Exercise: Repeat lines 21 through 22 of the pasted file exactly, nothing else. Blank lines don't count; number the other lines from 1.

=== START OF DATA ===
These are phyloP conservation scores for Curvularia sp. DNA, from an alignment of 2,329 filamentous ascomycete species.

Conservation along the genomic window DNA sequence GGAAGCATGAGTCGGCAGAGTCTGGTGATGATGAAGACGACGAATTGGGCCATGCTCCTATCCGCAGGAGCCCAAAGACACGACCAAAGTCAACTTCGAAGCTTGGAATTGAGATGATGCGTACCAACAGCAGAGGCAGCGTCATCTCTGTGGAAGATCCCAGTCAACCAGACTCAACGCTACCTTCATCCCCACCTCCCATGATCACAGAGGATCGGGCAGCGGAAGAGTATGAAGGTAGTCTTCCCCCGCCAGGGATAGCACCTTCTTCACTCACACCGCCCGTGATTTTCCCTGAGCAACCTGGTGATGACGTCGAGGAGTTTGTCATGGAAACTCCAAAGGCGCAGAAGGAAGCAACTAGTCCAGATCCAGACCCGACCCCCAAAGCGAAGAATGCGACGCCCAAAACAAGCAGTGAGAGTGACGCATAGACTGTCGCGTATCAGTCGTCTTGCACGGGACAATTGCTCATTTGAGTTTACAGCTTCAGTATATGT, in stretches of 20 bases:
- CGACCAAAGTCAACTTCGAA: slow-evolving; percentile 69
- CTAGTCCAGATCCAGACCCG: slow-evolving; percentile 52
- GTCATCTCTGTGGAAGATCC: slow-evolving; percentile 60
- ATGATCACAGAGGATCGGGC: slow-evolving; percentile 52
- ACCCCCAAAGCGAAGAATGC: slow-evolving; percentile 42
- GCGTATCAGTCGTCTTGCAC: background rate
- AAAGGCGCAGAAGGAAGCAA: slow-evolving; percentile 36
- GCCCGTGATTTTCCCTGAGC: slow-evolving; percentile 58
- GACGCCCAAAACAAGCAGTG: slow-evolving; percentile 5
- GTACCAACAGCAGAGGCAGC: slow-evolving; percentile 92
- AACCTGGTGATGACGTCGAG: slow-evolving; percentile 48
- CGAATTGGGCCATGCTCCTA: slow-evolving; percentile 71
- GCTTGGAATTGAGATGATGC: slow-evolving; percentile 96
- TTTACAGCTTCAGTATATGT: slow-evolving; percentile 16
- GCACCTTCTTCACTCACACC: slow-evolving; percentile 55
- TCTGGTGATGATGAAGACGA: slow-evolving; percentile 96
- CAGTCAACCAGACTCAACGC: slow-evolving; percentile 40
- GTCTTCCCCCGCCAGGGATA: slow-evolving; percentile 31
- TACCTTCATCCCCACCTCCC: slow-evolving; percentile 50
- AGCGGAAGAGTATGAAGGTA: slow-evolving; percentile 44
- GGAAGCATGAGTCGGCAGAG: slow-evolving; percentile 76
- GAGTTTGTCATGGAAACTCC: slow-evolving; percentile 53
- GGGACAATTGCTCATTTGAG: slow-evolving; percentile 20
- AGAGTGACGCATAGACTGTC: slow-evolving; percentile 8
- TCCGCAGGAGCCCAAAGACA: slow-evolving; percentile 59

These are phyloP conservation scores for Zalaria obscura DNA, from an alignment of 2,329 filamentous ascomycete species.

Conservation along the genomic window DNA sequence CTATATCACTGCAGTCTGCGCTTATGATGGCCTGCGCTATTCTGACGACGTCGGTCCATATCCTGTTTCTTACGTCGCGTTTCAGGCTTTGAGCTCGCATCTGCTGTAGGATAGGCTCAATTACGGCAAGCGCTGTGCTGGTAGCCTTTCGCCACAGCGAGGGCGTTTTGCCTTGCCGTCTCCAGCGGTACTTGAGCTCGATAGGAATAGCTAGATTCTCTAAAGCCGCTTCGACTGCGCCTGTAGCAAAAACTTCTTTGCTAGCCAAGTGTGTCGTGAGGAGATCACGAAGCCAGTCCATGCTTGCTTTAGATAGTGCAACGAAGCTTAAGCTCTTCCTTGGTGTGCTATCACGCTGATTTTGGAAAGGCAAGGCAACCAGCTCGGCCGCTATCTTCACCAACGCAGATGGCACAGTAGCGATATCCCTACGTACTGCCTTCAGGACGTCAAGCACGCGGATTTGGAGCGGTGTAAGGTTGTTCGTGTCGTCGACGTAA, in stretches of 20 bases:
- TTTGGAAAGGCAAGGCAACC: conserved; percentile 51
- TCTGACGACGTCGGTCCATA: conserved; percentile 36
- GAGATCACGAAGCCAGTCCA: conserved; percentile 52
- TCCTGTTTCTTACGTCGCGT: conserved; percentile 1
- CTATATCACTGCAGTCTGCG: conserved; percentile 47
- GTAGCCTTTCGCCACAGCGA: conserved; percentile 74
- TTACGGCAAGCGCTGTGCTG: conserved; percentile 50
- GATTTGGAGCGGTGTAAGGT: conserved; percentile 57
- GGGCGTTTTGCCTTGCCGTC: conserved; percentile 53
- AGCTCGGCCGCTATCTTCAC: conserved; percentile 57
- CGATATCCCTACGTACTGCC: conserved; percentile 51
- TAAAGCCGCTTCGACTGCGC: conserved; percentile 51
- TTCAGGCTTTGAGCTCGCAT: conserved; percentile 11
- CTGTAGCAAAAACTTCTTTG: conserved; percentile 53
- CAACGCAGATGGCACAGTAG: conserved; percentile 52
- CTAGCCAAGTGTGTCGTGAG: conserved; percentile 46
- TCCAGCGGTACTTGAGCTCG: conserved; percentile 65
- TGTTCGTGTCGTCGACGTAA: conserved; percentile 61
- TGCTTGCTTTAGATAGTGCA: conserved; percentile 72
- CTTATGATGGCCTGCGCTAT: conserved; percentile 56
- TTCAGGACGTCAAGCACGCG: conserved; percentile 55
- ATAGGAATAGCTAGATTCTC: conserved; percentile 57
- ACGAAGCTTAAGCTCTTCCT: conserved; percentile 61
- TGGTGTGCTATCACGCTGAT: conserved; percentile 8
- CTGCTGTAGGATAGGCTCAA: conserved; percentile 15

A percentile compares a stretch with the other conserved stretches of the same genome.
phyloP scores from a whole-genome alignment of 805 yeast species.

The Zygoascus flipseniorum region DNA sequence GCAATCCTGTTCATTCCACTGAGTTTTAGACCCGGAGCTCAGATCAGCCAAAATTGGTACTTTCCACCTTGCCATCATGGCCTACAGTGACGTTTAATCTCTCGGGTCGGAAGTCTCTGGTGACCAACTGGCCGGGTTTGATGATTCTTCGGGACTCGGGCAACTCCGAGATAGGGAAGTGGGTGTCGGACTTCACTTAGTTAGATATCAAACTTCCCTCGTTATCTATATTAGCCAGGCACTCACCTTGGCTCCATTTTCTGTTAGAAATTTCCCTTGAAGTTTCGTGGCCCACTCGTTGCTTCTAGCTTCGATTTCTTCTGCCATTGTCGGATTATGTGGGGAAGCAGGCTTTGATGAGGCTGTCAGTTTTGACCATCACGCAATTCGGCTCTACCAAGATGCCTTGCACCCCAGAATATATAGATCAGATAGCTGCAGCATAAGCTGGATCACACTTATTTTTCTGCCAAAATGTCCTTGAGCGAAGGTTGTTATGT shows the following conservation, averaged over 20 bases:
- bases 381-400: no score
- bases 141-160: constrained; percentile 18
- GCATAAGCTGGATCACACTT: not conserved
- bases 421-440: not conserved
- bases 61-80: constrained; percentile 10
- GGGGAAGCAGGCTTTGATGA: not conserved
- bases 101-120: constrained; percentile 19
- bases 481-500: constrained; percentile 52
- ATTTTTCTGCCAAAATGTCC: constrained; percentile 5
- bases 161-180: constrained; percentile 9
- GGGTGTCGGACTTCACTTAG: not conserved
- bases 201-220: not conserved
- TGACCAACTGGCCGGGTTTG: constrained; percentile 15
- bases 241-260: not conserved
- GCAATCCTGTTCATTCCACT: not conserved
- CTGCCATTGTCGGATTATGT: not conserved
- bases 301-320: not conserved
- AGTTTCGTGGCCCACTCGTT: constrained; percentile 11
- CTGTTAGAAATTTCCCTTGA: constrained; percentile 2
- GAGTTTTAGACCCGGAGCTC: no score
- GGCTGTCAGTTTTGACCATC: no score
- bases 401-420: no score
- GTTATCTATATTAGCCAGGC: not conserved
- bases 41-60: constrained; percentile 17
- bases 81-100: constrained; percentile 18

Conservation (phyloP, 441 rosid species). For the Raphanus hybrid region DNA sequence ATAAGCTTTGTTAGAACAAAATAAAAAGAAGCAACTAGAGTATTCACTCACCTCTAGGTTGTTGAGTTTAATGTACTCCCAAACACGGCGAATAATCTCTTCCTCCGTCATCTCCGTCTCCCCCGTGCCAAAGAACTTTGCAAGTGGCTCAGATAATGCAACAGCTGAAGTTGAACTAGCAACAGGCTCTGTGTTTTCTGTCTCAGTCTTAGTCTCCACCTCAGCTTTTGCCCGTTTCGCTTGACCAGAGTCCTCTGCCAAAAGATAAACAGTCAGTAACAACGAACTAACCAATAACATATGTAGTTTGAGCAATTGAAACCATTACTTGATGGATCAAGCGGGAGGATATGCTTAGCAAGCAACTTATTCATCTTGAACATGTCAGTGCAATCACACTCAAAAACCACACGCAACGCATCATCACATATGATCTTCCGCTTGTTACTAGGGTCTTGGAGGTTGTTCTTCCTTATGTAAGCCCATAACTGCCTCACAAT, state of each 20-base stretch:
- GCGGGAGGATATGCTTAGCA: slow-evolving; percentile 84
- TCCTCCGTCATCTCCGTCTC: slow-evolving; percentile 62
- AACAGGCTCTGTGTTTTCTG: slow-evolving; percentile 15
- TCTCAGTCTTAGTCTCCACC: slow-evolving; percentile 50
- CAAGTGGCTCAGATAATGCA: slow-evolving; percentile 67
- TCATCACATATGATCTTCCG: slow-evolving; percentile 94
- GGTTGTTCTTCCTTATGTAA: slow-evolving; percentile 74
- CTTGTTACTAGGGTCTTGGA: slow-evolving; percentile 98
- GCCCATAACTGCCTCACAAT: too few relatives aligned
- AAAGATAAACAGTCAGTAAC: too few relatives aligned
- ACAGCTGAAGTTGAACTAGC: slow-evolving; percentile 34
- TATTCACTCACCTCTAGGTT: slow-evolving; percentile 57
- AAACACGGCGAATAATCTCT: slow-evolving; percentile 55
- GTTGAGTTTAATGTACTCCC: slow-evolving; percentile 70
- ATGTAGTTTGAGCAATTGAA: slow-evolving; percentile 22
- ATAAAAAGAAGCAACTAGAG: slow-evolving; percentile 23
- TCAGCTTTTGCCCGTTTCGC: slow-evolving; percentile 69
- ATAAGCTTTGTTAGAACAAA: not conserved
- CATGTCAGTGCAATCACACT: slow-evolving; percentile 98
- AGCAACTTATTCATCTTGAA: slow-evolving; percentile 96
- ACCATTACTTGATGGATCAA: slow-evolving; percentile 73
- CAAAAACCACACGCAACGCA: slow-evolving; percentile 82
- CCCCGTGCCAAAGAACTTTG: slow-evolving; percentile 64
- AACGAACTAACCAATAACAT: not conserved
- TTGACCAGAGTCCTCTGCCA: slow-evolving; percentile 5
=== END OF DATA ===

- TACCTTCATCCCCACCTCCC: slow-evolving; percentile 50
- AGCGGAAGAGTATGAAGGTA: slow-evolving; percentile 44